Ban the Sham


Julian Brouwer

In New York

LOONY Americans are set to ban the Shamrock in Boston following complaints from minority groups.

They have bizarrely compared Ireland’s three-leafed emblem to the Nazi swastika.

Now the shamrock will become a thing of the past as the emblems are torn down from playgrounds, doors and windows in housing developments all over the city.

The decision has been made by Boston Housing Association following complaints from blacks and Hispanics.

Lydia Agro, BHA’s communications director said housing managers are advising residents that shamrocks and other “bias indicators” are offensive to some minority residents and should not be publicly displayed.

“There are a number of symbols that have been identified by some of our residents as making them uncomfortable and unwelcome,” she said.

“In response to those concerns, we’re including shamrocks along with swastikas, Confederate flags and other symbols which may give offence.

“We’re aware that symbols such as shamrocks can reflect racial and ethnic pride,” Miss Agro said.

“We respect that, but at the same time we want to promote a sense of community here. We’re asking our residents to avoid public displays of any bias indicators.”

The decision has been greeted with outrage by many of the city’s large population of Irish American residents.

Jean McDonald, who is leader of a residents group in Boston’s Mary Ellen McCormack Development, said elderly tenants are anxious about the policy.

She said it sent them the message that their traditions are no longer acceptable.

“Some of the women here already feel like they’re living in a prison colony,” she said. “Some of them have been here more than 20 years.

“You’d think they’d be entitled to some respect. Instead, they’re actually living in fear, not knowing what to expect next.”

James Kelly, president of the Boston City Council, said the percentage of whites and Irish Americans in the city’s public housing has been dropping sharply in recent years.

“There’s only a small number of Irish Americans left, mostly elderly on fixed income,” he said.

“Having them take down their shamrocks is a hateful way of letting them know their time has passed.

“Believe me, the ‘no Irish need apply’ mentality is very much alive and well at the BHA.”

According to Kelly, minority residents now constitute the majority of every family development in the city, and the BHA is administered almost exclusively by blacks and Hispanics.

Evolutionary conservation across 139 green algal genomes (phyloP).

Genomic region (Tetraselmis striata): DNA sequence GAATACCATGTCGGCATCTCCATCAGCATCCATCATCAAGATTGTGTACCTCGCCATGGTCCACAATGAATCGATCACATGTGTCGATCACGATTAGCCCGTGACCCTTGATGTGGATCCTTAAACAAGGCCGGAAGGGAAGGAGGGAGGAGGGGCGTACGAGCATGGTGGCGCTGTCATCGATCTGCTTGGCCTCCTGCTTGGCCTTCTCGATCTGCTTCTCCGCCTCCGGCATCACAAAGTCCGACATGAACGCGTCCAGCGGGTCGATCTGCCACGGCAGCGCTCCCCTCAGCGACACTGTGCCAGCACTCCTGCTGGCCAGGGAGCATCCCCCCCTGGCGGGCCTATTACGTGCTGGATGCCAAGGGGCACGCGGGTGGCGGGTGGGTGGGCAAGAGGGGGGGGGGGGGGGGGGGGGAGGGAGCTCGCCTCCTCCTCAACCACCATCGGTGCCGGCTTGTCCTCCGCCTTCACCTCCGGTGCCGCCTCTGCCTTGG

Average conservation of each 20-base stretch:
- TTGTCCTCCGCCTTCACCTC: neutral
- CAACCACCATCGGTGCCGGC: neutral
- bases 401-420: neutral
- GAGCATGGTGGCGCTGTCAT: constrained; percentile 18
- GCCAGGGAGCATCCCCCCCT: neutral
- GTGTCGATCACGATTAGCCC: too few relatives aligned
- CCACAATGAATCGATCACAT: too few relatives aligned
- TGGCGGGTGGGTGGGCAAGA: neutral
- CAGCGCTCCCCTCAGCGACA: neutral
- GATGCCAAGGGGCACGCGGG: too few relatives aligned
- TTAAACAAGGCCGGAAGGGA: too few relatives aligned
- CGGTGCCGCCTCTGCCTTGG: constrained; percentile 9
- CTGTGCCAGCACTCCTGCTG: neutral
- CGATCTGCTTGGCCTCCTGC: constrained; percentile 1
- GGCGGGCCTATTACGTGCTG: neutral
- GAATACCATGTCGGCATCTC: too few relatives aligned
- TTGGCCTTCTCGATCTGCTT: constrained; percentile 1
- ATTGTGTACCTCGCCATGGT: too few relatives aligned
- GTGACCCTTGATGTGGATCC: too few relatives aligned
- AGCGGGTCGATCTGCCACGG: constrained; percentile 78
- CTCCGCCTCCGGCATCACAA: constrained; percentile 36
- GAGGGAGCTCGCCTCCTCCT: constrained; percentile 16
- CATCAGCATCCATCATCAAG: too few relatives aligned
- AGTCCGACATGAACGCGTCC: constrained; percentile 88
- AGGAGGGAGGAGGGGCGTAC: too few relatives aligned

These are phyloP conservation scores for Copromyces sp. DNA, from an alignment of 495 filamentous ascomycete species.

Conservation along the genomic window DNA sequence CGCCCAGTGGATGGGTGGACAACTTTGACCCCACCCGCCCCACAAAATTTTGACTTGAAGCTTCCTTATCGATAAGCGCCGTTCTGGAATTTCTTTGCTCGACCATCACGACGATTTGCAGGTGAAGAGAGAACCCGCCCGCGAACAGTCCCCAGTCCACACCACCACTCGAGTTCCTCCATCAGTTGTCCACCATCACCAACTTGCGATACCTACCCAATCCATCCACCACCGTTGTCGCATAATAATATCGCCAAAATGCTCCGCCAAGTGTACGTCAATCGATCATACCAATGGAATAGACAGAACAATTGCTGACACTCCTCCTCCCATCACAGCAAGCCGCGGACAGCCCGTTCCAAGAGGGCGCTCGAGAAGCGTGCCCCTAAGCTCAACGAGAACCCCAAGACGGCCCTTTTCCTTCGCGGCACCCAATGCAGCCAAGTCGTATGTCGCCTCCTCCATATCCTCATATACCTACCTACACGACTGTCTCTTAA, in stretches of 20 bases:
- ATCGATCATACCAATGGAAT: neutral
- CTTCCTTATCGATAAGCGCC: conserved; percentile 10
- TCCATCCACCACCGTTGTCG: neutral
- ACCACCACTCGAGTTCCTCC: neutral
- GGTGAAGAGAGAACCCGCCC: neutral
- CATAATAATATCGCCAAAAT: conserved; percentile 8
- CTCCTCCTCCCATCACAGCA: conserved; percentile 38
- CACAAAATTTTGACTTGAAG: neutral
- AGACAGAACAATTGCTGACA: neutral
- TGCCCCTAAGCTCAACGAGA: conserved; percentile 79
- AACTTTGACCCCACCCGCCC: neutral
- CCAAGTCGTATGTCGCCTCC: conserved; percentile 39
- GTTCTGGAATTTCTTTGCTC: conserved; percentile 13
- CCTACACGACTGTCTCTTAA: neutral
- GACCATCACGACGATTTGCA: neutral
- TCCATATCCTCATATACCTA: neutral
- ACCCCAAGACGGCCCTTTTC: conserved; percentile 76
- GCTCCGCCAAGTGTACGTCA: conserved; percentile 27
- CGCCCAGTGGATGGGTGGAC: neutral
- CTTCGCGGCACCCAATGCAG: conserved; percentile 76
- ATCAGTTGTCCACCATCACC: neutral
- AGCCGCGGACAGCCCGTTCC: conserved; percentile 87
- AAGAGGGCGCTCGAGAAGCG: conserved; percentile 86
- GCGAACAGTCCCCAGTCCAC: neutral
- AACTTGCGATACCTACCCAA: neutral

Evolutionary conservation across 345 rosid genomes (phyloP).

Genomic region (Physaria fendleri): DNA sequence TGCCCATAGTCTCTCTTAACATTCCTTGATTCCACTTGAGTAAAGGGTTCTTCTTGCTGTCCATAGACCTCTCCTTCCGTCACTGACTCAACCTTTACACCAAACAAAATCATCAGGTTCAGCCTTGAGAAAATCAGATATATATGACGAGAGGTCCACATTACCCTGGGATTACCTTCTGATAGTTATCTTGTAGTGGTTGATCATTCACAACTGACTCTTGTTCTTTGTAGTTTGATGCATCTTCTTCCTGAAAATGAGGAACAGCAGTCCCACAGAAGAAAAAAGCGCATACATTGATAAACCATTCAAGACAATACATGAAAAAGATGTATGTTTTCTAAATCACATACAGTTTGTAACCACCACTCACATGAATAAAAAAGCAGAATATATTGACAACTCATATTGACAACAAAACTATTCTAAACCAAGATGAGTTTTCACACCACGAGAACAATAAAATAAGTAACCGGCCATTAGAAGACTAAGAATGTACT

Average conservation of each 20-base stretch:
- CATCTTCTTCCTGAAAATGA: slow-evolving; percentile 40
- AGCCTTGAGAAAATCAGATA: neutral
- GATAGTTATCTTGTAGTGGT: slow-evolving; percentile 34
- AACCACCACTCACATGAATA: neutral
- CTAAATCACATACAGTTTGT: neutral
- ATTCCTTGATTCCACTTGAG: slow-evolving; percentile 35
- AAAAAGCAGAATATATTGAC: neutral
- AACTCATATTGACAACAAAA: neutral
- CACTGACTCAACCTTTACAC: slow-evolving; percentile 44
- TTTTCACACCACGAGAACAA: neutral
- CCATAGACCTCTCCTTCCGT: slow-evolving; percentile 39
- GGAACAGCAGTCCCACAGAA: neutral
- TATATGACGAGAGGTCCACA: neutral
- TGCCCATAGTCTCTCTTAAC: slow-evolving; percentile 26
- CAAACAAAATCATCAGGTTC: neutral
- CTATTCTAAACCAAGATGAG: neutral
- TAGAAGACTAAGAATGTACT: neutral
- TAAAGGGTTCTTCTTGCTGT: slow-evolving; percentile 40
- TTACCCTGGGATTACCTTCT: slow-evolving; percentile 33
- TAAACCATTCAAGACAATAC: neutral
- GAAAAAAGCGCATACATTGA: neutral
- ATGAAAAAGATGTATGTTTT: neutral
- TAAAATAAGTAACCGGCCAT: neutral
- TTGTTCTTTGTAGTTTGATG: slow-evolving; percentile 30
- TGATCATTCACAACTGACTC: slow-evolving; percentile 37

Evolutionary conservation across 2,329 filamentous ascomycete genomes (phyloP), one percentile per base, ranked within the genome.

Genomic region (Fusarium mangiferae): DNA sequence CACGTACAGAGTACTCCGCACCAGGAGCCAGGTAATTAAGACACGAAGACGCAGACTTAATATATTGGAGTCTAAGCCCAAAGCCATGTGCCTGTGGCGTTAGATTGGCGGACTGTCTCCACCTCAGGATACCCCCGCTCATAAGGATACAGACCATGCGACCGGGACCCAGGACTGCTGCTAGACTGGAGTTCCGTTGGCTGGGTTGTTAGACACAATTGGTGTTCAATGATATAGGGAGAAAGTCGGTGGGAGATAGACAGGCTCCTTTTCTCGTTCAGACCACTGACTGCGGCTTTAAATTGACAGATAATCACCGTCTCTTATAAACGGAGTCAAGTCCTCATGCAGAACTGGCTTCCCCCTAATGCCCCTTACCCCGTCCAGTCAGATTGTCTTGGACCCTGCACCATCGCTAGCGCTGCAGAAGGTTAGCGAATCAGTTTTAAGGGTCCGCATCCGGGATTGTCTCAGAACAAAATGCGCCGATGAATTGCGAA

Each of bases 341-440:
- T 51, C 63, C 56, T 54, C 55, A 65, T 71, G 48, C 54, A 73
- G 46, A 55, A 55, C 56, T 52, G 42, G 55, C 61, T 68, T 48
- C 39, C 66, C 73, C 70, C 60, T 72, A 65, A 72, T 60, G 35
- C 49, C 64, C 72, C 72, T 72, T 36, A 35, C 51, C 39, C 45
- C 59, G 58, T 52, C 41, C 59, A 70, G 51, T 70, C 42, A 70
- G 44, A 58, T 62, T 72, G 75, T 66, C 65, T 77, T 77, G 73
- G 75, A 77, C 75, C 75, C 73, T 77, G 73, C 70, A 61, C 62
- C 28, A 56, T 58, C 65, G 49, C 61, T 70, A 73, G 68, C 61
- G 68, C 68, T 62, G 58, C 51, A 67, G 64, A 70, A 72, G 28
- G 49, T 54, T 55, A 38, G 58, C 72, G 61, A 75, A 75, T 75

Although the anti-shamrock policy was supposedly designed to foster harmony among a diverse population of residents, it is having the opposite effect.

But residents’ leader Jean McDonald is to defy the BHA ban by putting a wooden shamrock outside her home in the build-up to St Patrick’s Day.

“You’ll probably be seeing even more shamrocks around here now, and I hope we don’t have any violence over this,” added Miss McDonald.

Many residents are angry that the BHA is putting shamrocks and swastikas in the same category.

The shamrock, a trifoliate plant said to have been picked by St. Patrick as a symbol to illustrate the doctrine of the Trinity, is regarded as the national emblem of Ireland, while the swastika is the anti-Semitic emblem of Nazi Germany.

Jeannie Flaherty from the McCormack development said that she’ll be putting a shamrock on her door any day now.

“I’d like to see someone try to get me to take it down,” she said. “There’s a Chinese man who lives across the hall with some kind of Oriental sign on his door.

“Maybe they should check that out when they come around to talk to me.”

A city youth worker added that shamrocks, which still adorn basketball courts and murals in the development, were symbols of pride when he was growing up there.

“Even the Italian kids wore shamrocks,” he said. “We had our differences, but we got along OK.

“Nowadays, the kids here would rather shoot heroin than basketballs.

“This place has been going downhill for years, and kids are literally dying from drugs. It’s a real sad situation, and the BHA’s talking about banning shamrocks?”

Sunday Mirror, February 18, 2001